Top 10 Biggest Known Asteroid Hits on Earth

Our world is a dangerous place. Just because everything seems calm and serene does not mean that our world is safe from cosmic disasters. We do not need to look that far away to confirm this either. Almost all other heavenly bodies in our solar system have impact craters caused by asteroids and meteors. We are lucky enough that most meteors are reduced to ash by our atmosphere before they get close to Earth. However, some bodies have still managed to make their way to the surface of the Earth and below is a list of the largest of them.

Top 10 Biggest Known Asteroid Hits on Earth

10. Chesapeake Bay Crater

The asteroid that created this crater was estimated to have hit Earth some 35 million years ago, and is located in the present-day Virginia, United States, about 125 miles away from Washington, DC. It is 53 miles wide and was discovered in the 1980s.

9. Popigai Crater

This one is located in Sibera, Russia and is estimated to have hit 35.7 million years ago. According to Russian scientists, there are trillions of carats of diamond, referred to as impact diamonds, in this crater.

8. Chicxulub Crater

The Chicxulub Crater is located on the Yucatan Peninsula in Mexico and many scientists agree that it was the asteroid that created this crater which led to the extinction of the dinosaurs. According to estimates, the diameter of the crater is a whopping 186 miles.

7. Kara Crater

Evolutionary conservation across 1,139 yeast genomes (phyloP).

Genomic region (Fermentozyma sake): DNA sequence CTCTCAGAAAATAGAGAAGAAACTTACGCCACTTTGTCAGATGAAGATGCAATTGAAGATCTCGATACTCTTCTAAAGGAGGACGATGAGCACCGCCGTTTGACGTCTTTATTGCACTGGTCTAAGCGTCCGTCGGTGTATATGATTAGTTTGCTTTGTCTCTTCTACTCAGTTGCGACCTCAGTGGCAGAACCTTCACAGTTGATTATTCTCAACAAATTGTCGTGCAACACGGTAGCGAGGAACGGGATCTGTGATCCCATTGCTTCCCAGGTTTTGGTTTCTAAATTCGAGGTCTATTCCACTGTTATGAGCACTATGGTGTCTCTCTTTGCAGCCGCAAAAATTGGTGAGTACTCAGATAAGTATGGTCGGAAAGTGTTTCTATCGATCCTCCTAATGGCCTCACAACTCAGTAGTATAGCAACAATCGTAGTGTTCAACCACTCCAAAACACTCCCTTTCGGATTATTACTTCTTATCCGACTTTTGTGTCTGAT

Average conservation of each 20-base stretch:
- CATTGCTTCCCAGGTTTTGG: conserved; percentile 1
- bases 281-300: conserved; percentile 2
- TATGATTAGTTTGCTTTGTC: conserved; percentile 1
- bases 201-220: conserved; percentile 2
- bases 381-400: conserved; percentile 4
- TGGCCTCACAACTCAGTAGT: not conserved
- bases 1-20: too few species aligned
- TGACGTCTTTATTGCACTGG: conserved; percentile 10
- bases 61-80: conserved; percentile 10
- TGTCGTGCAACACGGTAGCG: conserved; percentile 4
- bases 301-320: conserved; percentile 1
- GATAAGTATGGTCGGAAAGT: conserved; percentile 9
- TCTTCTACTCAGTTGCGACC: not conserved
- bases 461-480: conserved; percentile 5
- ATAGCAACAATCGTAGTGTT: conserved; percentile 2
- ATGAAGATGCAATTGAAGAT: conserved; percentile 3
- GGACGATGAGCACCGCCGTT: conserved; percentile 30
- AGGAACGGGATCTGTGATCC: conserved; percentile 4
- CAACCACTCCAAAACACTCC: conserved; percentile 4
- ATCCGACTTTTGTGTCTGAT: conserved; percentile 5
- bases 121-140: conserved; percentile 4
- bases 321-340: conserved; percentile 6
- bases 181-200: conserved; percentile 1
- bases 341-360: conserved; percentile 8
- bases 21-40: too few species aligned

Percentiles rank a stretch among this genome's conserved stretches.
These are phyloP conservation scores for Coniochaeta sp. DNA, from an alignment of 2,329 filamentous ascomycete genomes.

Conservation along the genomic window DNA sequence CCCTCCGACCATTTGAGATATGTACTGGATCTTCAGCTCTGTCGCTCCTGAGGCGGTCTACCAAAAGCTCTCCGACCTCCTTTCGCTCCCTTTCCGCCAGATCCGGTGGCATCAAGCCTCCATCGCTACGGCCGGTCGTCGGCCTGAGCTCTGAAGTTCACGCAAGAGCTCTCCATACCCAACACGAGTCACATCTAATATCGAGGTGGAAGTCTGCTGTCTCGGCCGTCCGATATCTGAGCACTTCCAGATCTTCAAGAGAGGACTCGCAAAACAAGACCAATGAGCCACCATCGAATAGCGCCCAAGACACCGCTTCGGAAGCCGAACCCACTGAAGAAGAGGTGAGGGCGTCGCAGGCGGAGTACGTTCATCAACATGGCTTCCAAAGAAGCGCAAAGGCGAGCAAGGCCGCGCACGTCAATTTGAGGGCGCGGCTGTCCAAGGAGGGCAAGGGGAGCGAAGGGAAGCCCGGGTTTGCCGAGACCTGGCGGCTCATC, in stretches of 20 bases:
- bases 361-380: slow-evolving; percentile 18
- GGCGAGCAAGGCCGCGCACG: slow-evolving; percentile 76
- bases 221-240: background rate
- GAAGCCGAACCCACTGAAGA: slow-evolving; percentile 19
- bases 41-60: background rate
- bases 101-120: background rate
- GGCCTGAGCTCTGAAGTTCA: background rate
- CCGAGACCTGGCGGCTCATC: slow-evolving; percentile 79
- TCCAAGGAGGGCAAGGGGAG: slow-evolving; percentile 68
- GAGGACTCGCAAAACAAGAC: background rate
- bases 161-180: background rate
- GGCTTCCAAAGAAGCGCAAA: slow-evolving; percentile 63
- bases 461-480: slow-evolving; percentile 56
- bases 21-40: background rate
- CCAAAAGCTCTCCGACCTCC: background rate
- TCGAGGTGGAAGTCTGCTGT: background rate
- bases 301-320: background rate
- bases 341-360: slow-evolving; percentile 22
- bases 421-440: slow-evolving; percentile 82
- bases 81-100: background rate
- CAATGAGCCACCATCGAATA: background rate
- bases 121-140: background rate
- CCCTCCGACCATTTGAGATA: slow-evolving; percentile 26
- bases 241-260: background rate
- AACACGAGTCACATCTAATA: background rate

Created about 70.3 million years ago, this impact crater is now greatly eroded and many scientists suggest that the structure is composed of two craters: the Kara and the Ust-kara.

6. Morokweng Crater

Plenty of fossilized remains of the meteorite can be found in this impact crater which is located not that far away from the Kalahari Desert in South Africa. The meteorite that caused it is estimated to have hit 145 million years ago.

5. Manicouagan Crater

The impact crater, which is located in Quebec, Canada, and estimated to have collided with Earth some 215 million years ago, makes up the present day’s Lake Manicouagan. It is considered one of the most preserved craters, despite the erosion it has gone through.

4. Woodleigh Crater

This crater is quite unique from the others in that it is not quite exposed to the surface. This is because it was created 364 million years ago in what is today known as Western Australia. Because it is not clearly visible, estimates on its diameter vary from 25 to 75 miles.

3. Acraman Crater

Another entry from Australia, the Acraman Crater is thought to have made an impact 580 million years ago in today’s South Australia. The diameter is estimated to be 56 miles.

2. Sudbury Basin

This one is considered one of the largest and the oldest impact structures on Earth. The impact was made about 1.8 billion years ago and is located in Ontario, Canada.

1. Vredefort Crater

Plate tectonics have made it difficult to spot this crater, but this beast has a radius of 118 miles and is located in South Africa. In 2005, it was declared a World Heritage Site by UNESCO.

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